8. Apr 24, 2012 #7
    There's one approach to quantum computing in which topology plays a big role. Microsoft has a big group of physicists and mathematicians working on this:

    http://stationq.ucsb.edu/

    However, that's only one approach. I'm a topology grad student who is interested in this sort of thing. It's my sense that you probably won't see very much topology while studying condensed matter, though. Occasionally, it might be relevant. But it's hard to say.

    I like the idea of just studying whatever interests you to some extent. Like if you are trying to learn guitar, you want to play songs that you really like because that will motivate you. There isn't a clear-cut right answer of what to study. Just general guidelines, at most. If I ask my adviser if I should take this or that class, he'll always say it depends on what you want to do.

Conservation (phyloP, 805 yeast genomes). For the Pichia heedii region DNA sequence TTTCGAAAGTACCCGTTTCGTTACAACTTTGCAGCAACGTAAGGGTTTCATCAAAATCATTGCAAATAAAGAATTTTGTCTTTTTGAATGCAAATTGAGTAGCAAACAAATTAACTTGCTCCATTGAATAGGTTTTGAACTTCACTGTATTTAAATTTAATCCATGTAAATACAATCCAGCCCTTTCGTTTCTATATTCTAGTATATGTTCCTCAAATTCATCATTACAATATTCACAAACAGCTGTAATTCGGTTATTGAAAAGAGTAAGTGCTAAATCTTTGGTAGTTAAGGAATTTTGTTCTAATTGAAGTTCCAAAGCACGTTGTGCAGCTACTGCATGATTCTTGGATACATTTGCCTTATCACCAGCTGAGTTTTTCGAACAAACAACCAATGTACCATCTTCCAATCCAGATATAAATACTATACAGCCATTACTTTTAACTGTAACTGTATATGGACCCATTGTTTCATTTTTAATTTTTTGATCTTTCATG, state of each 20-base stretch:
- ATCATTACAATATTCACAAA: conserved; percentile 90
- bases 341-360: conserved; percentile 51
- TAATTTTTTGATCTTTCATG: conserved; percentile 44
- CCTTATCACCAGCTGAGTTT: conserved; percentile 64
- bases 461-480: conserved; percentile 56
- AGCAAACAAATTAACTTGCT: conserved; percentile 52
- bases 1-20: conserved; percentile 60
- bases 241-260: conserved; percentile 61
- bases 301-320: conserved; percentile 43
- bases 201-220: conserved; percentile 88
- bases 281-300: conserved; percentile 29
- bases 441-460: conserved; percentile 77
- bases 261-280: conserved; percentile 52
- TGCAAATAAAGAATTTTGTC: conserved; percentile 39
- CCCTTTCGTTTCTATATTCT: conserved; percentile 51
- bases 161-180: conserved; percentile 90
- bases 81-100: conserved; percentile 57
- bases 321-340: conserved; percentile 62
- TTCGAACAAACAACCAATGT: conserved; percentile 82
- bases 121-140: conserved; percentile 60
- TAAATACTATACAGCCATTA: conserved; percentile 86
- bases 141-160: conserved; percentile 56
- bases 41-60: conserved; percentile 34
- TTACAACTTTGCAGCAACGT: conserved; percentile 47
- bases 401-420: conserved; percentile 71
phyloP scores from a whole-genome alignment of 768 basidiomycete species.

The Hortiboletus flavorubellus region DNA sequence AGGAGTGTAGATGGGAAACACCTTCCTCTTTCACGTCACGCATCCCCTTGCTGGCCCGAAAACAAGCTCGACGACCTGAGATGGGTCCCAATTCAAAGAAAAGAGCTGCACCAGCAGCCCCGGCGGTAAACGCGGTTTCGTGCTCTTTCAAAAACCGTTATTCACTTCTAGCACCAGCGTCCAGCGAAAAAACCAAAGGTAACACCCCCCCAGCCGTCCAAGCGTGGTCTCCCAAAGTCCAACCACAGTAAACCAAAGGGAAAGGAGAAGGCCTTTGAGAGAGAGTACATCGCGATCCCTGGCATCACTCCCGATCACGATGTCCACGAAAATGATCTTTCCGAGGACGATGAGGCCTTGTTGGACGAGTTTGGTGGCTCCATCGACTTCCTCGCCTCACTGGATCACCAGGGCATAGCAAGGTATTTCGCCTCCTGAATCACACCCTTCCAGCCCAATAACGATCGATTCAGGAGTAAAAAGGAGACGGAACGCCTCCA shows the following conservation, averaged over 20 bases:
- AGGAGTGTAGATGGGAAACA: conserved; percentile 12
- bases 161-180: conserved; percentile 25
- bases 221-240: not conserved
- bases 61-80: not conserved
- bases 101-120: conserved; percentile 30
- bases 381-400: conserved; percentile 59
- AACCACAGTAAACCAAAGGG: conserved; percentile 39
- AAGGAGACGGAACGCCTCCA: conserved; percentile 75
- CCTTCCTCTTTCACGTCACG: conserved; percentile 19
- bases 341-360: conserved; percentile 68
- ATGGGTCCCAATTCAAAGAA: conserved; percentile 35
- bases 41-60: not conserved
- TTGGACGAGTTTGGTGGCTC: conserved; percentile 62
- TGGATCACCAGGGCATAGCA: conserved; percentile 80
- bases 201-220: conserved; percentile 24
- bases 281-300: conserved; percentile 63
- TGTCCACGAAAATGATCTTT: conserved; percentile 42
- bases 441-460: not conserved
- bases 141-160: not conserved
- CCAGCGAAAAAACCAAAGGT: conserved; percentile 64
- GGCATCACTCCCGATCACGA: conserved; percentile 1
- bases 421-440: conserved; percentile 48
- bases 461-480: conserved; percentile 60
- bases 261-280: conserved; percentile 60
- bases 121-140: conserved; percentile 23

9. Apr 24, 2012 #8

    cgk

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    QFT in the high energy QFT's people sense is not used in condensed matter. There is condensed matter quantum field theory, but it deals with entirely different problems and approaches to dealing with them than the high-energy QFT stuff. Knowing high-energy QFT is unlikely to help you with the condensed-matter theory.

    About topology: While topology does play a role in these branches of physics (particularly in 2D systems), the level and type of topology is again very different from what mathematicans study as "topology". You will never encounter a "topological space" without any superstructure or any of the associated theorems anywhere in physics. And even if your topology class is about what one would more likely associate with the word "topology" (tori, holes, etc), there is no need to study it from a mathematical perspective if you are willing to simply believe a few intuitive fundamental theorems instead of spending one or two years working towards their proofs.

    Differential geometry might come in more handy (e.g., for the E&M aspects), but again it is not so clear.